Posted: 30 May 2011 13:27
In 2008 the Environment Agency announced its intention to withdraw maintenance of the flood defences at Cuckmere Haven thereby threatening the future of the area's heritage.
I won't get bogged down too much in background details; you can read about it on the Cuckmere Pathfinder website at: http://cuckmerepathfinder.org.uk/.
However, I will draw your attention to the Heritage Aspects page of that website at: http://cuckmerepathfinder.org.uk/New-research/Heritage-assets.aspx where you can download two reports; both reports consider the archaeology stretching back to medieval times, not just 20th century defence structures.
The first report is the Stage 1 Heritage Asset Plan submitted by Oxford Archaeology in January 2011, following their survey of the landscape:
In overall terms...based on the coherence and time-depth qualities of the historic landscape the overall historic landscape is considered to be of National Importance. The historic building resource, including the upstanding military structures which dominate this group is considered to be of National Importance. While the true archaeological potential is unknown and always will be unless considerable below-ground investigation is undertaken, based on current knowledge and including the palaeo-archaeological resource, the archaeological resource is considered of National Importance. (Emphasis added)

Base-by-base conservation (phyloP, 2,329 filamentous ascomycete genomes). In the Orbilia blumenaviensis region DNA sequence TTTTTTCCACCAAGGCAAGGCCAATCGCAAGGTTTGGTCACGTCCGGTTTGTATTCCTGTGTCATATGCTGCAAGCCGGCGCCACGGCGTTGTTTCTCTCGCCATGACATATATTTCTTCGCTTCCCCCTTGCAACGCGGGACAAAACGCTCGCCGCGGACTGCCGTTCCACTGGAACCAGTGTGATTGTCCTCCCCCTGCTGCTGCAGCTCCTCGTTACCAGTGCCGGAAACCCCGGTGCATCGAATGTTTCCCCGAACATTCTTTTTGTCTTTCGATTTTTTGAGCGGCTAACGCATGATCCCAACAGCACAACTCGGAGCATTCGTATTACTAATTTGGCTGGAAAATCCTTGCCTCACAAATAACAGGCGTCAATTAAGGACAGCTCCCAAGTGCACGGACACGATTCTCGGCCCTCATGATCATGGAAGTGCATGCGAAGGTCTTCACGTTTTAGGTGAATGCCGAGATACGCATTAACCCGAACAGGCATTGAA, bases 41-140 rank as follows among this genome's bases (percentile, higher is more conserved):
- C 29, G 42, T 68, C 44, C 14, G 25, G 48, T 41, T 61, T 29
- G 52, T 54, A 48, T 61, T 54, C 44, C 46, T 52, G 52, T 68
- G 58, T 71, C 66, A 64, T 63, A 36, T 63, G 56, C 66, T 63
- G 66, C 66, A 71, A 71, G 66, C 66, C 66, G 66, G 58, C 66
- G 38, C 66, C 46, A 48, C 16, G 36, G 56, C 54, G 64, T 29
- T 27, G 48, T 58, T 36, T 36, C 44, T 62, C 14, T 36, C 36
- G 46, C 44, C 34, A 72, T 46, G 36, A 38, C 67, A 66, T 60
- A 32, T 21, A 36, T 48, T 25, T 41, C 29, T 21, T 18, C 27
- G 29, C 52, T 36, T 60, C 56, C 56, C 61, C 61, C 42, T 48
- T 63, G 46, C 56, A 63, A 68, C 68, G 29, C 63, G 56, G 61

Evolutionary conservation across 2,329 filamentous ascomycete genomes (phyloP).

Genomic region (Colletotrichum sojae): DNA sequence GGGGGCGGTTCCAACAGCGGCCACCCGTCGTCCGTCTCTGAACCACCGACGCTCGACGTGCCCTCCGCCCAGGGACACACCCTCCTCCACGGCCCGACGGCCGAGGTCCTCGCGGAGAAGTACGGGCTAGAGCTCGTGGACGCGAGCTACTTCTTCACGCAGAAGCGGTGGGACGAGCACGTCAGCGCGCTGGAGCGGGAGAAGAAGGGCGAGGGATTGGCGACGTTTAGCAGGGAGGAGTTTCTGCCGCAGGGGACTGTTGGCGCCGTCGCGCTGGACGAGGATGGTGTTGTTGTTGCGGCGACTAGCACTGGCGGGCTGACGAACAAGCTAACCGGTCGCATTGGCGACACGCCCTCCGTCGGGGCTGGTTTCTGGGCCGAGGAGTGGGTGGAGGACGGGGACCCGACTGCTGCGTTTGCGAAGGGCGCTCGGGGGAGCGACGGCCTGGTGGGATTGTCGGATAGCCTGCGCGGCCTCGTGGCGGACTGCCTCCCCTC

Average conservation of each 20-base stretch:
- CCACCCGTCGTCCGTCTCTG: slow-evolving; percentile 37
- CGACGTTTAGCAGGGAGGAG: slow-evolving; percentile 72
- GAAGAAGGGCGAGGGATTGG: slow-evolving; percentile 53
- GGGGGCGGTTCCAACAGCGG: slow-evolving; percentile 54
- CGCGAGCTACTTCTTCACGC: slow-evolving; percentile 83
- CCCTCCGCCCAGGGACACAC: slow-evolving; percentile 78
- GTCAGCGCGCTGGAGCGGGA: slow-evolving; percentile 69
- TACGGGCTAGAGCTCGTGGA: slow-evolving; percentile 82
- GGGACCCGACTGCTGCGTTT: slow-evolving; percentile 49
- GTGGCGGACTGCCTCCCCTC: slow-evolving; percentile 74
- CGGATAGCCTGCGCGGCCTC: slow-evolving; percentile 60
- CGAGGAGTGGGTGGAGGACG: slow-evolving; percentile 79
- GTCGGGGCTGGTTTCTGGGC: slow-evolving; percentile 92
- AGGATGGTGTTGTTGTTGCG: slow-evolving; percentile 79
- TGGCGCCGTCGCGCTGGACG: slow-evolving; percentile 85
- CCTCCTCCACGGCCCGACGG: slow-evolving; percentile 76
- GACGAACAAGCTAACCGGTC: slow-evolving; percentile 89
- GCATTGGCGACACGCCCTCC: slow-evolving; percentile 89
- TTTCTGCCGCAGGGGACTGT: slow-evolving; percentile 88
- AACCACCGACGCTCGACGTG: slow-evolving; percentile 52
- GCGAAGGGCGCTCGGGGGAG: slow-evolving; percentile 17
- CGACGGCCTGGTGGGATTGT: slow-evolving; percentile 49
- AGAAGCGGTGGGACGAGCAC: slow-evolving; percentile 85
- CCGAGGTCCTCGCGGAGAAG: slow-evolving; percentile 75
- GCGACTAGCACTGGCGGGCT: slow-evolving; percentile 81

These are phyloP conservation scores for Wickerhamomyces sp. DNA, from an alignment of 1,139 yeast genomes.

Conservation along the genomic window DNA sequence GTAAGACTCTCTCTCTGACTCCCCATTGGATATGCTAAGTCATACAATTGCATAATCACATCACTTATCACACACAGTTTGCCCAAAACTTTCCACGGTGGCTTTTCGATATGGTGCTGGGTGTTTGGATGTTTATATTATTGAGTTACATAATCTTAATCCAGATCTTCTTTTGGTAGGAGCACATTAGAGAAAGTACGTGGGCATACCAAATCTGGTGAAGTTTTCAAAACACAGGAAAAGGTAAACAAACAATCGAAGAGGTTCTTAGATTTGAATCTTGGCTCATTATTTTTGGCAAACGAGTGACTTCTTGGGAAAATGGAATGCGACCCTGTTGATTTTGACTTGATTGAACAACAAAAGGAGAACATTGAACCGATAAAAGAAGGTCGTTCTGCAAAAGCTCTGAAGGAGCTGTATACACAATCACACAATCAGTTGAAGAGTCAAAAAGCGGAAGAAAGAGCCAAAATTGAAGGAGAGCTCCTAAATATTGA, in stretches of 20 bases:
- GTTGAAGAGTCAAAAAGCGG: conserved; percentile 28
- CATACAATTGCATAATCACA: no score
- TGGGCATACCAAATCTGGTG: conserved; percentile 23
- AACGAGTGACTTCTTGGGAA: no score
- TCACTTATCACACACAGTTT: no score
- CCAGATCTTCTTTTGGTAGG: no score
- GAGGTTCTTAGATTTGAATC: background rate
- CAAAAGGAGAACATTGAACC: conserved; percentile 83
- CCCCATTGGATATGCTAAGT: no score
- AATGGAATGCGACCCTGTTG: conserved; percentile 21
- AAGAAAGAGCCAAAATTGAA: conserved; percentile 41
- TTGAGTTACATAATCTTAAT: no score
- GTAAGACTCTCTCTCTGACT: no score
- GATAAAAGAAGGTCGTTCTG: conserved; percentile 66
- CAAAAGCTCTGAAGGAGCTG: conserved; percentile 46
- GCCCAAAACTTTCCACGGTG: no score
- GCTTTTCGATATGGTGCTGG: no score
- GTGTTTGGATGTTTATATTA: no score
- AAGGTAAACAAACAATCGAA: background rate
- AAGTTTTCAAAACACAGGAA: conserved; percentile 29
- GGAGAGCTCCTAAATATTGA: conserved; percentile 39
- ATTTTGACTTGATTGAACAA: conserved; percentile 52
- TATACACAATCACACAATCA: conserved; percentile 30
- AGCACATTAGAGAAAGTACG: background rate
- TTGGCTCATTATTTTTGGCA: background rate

The Stage 2 report by Casper Johnson, County Archaeologist at East Sussex County Council, identifies Option D: Maintain the existing defences as the only scenario that provides positive outcomes in the short, medium and long terms.
William Foot, in his report on Cuckmere Haven as part of the English Heritage Defence Areas Project identified the area as being of national importance: